COVID-19 and Eye Care

Bhubaneswar: COVID-19 pandemic threw a challenge at healthcare which unfortunately did not have precedence. The consequence was unimaginable fear of losing near and dear ones among people, chaos in the healthcare delivery system, and lack of consensus to prevent the spread of the virus infection.

An ophthalmologist in Wuhan, China reported atypical pneumonia in
late Dec 2019. Within a short span of three months, COVID 19 had spread its deathly tentacles over large swathes of geography across continents. In a few months, COVID-19 was declared a pandemic.

Today as we look back at the delivery of eye care services before and after the pandemic,
we might be surprised to find that several novel approaches to eye care delivery emerged amidst the most trying circumstances mankind has faced in recent times. Interestingly, all of these approaches were known before the pandemic. However, they were limited in their reach because of gaps in technology, awareness, and availability of user-friendly platforms.

  • Teleophthalmology:  in simple words, this is the remote delivery of eye
    care services with the help of telephones. Before the pandemic, telemedicine-
    teleophthalmology was limited to sporadic pockets. Few patients and even care
    providers believed in its reach and many thought it was contradictory to the very
    essence of health care delivery where a patient and doctor sit across each other. The two key measures to control the spread of COVID 19 – universal face masks and social distancing, made physical examinations of patients a major challenge. In eye care delivery systems, a doctor needs to examine the patient’s eyes at close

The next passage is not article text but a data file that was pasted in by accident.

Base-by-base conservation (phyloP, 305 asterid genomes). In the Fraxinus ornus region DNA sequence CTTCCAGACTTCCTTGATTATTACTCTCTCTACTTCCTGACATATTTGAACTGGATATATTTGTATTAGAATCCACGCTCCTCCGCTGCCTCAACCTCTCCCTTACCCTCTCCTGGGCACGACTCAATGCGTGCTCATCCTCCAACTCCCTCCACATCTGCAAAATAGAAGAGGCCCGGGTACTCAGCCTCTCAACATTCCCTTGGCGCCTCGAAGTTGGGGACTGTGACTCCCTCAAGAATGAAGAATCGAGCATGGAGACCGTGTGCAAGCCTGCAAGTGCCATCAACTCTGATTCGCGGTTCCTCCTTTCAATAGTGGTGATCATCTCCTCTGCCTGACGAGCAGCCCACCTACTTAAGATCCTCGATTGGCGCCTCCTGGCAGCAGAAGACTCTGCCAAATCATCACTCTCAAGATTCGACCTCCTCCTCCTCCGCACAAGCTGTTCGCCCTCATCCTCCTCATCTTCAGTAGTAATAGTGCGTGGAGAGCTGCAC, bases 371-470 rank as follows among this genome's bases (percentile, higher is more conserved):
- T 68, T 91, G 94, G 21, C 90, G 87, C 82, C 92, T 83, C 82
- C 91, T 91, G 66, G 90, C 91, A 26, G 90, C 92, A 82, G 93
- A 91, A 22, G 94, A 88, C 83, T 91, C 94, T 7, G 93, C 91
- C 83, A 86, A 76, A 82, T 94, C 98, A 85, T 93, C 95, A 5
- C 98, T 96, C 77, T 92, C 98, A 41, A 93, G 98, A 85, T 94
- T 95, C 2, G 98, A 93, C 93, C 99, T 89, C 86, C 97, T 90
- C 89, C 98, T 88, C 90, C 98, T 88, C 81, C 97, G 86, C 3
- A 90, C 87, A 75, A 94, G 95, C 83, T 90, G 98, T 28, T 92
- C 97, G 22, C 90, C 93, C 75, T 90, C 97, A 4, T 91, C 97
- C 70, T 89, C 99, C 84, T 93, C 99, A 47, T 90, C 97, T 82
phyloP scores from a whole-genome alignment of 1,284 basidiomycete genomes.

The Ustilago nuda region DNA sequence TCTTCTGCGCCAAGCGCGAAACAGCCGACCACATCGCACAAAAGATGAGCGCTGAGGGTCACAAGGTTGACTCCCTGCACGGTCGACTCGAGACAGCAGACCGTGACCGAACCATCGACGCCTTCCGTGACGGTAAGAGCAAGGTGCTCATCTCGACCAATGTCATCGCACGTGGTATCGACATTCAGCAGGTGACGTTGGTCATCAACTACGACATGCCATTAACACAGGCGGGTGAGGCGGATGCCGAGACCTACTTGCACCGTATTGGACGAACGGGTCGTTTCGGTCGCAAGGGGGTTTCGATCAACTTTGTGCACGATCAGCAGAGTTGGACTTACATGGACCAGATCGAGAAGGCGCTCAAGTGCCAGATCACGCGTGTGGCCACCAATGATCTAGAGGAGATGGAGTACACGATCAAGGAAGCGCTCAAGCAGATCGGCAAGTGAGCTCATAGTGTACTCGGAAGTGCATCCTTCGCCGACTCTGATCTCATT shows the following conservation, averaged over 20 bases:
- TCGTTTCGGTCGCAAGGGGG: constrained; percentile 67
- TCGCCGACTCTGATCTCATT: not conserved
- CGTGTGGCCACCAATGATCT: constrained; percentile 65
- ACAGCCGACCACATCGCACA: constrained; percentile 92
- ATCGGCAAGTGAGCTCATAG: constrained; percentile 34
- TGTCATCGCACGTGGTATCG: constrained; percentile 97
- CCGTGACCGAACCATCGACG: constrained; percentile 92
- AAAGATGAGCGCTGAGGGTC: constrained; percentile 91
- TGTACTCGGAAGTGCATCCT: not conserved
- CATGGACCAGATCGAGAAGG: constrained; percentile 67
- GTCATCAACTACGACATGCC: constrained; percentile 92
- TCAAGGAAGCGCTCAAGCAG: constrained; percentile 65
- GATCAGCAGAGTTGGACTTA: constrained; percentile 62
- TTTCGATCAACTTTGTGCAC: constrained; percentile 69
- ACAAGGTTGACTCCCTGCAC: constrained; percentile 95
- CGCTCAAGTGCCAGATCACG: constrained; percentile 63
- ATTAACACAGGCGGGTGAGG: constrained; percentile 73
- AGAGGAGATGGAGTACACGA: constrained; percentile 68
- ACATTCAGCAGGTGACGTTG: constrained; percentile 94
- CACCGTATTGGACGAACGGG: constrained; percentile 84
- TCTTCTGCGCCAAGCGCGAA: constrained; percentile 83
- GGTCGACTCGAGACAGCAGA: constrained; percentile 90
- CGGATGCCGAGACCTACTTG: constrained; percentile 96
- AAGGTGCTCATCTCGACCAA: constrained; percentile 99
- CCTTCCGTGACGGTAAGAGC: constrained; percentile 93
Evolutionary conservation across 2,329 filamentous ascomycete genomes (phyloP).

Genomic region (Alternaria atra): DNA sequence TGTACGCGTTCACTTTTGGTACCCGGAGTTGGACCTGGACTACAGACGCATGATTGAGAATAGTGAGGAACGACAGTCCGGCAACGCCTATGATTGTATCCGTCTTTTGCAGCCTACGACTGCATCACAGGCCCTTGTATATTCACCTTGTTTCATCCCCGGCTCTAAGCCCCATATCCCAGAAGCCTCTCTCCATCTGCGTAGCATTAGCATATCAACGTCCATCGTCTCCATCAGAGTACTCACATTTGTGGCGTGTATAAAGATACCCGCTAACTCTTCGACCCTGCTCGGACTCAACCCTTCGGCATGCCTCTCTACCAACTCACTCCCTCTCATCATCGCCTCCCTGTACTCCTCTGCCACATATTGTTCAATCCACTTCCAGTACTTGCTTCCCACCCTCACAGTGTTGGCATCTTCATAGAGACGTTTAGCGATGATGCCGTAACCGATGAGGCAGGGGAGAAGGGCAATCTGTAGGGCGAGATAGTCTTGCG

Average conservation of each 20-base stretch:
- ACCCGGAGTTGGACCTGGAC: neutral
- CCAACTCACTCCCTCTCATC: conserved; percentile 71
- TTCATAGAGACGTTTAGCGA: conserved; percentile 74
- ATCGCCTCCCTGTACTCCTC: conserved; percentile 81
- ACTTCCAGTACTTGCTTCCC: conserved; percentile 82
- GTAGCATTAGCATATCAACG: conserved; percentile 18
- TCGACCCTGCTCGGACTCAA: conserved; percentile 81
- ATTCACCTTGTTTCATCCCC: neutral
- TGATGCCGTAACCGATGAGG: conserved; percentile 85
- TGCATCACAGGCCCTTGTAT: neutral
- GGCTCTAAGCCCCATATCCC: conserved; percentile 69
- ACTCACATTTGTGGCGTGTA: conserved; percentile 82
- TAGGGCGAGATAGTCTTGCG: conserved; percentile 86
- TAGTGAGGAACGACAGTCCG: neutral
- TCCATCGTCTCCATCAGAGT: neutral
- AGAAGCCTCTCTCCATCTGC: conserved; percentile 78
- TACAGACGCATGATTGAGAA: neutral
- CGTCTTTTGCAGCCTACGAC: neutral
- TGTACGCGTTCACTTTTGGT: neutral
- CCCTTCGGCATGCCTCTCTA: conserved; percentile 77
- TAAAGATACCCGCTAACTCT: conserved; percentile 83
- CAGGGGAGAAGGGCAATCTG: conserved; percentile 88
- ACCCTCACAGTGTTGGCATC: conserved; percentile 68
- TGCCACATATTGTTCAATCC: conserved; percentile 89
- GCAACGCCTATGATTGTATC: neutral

quarters (6 inches) to diagnose and treat the eye disease. It is not surprising that
    early reports of the transmission patterns of COVID 19 showed high risk to eye
    doctors. Within the LVPEI network, the teleophthalmology platform underwent
    serial generational changes within a short span of time. What started between early March and April 2019 as mere telephone call by our eye doctors to find how their most vulnerable patients were managing their eye problems, quickly transformed into calls made via an in-house teleophthalmology application – ConnectCare that allowed the eye doctors a glimpse of the medical records from a remote location. The app was an interface for the electronic medical record of a patient and the online consult. This made clinical decision-making easier for the eye doctor and the online prescription that was dated and signed could be sent to the patient’s phone. The latest version of the ConnectCare app that’s currently in use allows the eye doctor to connect through a video call and most patients are happy to be able to talk to their doctors from the safe confines of their home. One can safely say that teleophthalmology platforms like ConnectCare provided a continuity of care for patients who had had one physical eye examination in the recent past. They also helped decongest eye hospitals thus allowing those in need of emergency care to make a physical visit to the eye care center. Done well, teleophthalmology and physical examination can be balanced for efficient delivery of eye care. Till date, as many as 55,000 teleconsults have been made at LVPEI and 20,000 consults on ConnectCare. In the not-so-distant future, we may have patients who underwent cataract surgeries by  sending high-resolution self-